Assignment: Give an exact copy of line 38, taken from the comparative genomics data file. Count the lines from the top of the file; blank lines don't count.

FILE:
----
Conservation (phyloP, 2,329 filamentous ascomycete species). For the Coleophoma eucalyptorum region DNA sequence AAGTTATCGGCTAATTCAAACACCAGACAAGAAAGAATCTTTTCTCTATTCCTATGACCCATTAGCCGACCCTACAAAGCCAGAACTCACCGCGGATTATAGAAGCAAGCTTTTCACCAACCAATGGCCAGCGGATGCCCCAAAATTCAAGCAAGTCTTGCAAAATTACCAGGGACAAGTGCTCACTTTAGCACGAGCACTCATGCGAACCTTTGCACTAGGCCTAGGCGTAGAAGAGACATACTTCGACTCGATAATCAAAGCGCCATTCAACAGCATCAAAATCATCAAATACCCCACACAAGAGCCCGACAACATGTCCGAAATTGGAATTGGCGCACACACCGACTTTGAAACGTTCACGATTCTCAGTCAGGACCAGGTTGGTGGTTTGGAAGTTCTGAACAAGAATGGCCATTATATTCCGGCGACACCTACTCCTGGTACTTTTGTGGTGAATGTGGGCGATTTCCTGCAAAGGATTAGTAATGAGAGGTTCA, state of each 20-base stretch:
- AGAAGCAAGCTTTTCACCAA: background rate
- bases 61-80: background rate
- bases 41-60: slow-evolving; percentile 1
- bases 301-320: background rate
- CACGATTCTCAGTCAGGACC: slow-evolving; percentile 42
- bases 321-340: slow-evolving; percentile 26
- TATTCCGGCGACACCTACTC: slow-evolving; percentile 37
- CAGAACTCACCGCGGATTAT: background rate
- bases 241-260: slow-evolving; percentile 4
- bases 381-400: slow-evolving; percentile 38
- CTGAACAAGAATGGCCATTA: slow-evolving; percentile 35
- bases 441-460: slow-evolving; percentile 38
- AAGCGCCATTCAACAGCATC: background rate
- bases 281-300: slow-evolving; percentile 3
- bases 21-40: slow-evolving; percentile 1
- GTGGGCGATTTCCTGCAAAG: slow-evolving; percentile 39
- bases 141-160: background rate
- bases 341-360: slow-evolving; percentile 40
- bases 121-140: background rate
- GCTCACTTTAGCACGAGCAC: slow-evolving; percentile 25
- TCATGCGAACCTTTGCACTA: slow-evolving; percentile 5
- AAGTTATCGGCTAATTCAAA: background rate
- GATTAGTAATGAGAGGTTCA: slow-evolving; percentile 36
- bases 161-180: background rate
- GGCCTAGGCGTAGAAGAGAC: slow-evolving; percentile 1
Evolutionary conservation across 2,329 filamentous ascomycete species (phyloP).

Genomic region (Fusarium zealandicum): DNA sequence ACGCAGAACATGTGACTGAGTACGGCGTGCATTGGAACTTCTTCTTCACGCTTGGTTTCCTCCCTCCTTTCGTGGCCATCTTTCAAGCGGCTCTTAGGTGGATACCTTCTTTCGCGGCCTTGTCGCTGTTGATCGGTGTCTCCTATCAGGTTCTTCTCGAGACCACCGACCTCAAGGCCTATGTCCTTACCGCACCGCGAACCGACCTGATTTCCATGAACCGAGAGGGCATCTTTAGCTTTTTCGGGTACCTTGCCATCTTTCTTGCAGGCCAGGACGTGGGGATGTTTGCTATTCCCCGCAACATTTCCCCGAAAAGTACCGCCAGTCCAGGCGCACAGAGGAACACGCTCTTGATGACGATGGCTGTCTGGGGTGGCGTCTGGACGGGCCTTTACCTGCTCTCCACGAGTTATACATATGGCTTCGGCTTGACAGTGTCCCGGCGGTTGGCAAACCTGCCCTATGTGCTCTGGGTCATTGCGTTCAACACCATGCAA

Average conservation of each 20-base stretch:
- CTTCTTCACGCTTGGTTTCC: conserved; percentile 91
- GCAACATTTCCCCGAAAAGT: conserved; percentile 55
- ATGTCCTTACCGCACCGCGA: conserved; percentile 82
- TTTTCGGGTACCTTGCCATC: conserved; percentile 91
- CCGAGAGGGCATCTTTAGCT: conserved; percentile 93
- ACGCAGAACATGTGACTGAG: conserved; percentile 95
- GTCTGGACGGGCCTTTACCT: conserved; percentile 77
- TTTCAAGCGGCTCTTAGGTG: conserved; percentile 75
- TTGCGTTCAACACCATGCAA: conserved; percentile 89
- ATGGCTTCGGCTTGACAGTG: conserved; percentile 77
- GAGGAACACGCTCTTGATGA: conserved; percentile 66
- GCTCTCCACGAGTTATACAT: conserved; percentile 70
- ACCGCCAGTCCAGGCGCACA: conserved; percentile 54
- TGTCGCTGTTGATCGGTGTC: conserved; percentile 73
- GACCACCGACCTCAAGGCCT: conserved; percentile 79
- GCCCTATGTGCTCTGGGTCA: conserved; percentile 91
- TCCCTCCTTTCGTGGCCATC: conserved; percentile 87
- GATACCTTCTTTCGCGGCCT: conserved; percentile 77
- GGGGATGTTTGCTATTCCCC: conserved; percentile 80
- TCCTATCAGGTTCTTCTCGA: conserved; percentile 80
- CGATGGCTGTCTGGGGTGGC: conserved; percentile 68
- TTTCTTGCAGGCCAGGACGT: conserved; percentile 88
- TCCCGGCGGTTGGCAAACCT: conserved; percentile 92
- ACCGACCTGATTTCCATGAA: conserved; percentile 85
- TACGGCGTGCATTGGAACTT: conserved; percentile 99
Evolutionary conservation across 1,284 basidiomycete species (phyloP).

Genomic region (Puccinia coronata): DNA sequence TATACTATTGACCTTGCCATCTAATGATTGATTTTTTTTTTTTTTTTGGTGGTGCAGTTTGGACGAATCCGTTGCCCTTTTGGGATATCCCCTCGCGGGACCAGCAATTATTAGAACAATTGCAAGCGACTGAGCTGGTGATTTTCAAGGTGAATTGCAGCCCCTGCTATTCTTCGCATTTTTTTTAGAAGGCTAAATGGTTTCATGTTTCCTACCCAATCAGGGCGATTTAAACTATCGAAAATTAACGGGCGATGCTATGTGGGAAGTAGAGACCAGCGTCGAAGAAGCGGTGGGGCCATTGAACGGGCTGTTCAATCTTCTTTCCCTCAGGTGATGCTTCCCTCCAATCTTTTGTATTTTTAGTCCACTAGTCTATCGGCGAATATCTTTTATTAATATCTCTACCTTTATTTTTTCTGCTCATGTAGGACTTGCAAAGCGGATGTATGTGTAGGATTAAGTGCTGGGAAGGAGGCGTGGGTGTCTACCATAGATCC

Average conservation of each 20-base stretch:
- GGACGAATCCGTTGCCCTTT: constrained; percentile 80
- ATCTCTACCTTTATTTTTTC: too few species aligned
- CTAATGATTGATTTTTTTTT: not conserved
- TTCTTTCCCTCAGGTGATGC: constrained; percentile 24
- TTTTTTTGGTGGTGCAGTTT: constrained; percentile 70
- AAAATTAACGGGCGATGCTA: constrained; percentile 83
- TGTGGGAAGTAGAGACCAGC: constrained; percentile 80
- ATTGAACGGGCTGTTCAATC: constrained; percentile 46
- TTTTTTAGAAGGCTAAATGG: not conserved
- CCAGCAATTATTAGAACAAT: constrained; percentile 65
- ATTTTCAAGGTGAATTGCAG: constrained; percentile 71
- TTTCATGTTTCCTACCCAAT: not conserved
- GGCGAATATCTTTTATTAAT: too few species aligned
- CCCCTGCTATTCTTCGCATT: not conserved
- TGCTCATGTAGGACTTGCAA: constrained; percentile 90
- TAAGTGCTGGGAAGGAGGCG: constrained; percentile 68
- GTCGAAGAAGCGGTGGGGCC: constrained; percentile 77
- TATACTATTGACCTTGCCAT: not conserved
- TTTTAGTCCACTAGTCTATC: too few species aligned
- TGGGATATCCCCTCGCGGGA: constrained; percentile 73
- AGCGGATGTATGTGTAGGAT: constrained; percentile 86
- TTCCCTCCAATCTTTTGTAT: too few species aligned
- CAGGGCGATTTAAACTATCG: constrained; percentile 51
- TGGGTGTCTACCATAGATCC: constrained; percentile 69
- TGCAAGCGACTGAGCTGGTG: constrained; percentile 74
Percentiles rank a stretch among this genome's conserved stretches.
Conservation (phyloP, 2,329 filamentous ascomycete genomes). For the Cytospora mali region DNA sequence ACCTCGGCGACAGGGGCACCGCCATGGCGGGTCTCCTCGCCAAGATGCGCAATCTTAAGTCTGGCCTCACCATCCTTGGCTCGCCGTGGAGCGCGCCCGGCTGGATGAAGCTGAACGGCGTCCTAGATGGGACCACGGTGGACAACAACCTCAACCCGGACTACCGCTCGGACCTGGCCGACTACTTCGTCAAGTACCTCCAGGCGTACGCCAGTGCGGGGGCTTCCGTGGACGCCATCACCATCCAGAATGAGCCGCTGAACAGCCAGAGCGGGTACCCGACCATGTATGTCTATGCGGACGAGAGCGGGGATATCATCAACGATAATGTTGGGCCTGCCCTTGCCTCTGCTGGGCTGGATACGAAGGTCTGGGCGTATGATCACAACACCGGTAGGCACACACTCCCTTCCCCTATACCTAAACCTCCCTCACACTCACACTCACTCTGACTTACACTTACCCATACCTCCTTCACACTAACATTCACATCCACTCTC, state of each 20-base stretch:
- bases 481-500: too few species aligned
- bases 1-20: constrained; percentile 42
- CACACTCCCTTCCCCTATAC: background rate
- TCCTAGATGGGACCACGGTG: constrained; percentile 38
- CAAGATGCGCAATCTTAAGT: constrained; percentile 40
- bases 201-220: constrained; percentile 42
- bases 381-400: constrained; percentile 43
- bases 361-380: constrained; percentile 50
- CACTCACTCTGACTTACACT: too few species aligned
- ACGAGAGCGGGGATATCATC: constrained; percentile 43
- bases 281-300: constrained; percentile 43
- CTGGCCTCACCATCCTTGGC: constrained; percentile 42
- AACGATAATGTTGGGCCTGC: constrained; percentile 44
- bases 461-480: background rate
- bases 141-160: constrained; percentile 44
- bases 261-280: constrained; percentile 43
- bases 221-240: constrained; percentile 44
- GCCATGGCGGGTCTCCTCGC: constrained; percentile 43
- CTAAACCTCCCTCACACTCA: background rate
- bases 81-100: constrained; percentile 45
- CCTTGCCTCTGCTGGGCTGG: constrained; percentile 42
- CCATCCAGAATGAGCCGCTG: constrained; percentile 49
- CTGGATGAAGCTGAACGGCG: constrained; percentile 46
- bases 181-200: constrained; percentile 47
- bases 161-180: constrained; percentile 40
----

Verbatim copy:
- TTGCGTTCAACACCATGCAA: conserved; percentile 89